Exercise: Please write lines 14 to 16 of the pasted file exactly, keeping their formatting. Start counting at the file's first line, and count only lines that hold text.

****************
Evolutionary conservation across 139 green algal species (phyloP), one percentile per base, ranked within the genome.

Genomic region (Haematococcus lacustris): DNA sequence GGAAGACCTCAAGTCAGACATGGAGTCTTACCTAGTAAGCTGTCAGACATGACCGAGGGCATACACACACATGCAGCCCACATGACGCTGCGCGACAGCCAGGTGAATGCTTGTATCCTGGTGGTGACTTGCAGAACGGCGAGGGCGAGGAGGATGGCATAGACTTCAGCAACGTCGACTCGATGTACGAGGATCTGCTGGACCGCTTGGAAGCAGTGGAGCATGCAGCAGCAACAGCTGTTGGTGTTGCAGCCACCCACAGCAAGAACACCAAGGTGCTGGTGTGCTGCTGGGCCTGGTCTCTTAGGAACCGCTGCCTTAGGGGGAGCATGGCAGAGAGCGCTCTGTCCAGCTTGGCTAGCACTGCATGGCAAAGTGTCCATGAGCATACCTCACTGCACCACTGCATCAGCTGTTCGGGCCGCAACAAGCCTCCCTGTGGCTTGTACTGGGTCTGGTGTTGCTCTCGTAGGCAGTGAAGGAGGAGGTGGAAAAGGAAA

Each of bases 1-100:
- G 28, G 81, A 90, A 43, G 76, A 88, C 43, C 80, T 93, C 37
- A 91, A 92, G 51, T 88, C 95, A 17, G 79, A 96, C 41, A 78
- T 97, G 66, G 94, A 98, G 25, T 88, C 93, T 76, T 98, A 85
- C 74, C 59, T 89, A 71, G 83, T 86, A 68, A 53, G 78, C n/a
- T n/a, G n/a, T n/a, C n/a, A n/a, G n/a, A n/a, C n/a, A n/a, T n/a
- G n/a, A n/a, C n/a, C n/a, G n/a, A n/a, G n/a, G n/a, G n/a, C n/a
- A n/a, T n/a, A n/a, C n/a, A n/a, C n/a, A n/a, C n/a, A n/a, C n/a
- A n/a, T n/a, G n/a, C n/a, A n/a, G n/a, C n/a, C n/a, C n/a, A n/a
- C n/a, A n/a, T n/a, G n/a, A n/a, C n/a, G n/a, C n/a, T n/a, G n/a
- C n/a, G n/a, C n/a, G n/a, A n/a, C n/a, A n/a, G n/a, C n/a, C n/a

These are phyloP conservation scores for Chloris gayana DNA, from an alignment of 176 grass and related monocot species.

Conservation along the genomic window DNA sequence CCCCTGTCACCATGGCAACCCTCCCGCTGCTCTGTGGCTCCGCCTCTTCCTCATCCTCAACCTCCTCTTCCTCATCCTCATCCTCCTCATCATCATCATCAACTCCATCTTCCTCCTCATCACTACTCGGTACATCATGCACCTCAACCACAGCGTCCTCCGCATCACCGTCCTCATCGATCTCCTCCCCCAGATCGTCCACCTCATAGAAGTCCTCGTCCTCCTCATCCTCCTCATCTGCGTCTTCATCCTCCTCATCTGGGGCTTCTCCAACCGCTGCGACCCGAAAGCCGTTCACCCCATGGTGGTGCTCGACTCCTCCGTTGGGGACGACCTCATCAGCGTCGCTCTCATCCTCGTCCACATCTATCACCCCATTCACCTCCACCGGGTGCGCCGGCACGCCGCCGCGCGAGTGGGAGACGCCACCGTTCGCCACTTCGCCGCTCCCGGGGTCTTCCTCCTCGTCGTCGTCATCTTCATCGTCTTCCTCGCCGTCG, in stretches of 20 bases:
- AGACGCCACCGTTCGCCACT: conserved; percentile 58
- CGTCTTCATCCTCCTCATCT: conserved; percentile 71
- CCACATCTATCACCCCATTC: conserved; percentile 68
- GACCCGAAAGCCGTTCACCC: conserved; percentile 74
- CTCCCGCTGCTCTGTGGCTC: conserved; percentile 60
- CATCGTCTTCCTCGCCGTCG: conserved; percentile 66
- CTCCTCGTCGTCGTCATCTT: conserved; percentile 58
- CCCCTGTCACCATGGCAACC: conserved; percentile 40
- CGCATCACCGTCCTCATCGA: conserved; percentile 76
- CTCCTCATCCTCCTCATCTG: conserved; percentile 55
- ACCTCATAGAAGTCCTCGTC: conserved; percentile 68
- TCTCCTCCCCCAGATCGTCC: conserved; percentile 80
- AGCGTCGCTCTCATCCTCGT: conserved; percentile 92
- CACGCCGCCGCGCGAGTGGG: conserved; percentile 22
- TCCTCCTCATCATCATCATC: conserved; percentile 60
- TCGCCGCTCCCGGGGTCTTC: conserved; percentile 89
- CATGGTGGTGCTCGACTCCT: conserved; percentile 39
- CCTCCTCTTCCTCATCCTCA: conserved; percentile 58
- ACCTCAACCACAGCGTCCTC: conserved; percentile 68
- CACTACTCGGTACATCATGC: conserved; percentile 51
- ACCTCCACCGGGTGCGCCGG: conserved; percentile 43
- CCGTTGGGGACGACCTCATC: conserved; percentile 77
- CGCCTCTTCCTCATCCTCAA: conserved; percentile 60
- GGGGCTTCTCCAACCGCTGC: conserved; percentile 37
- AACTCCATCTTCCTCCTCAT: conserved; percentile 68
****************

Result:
These are phyloP conservation scores for Chloris gayana DNA, from an alignment of 176 grass and related monocot species.

Conservation along the genomic window DNA sequence CCCCTGTCACCATGGCAACCCTCCCGCTGCTCTGTGGCTCCGCCTCTTCCTCATCCTCAACCTCCTCTTCCTCATCCTCATCCTCCTCATCATCATCATCAACTCCATCTTCCTCCTCATCACTACTCGGTACATCATGCACCTCAACCACAGCGTCCTCCGCATCACCGTCCTCATCGATCTCCTCCCCCAGATCGTCCACCTCATAGAAGTCCTCGTCCTCCTCATCCTCCTCATCTGCGTCTTCATCCTCCTCATCTGGGGCTTCTCCAACCGCTGCGACCCGAAAGCCGTTCACCCCATGGTGGTGCTCGACTCCTCCGTTGGGGACGACCTCATCAGCGTCGCTCTCATCCTCGTCCACATCTATCACCCCATTCACCTCCACCGGGTGCGCCGGCACGCCGCCGCGCGAGTGGGAGACGCCACCGTTCGCCACTTCGCCGCTCCCGGGGTCTTCCTCCTCGTCGTCGTCATCTTCATCGTCTTCCTCGCCGTCG, in stretches of 20 bases:
- AGACGCCACCGTTCGCCACT: conserved; percentile 58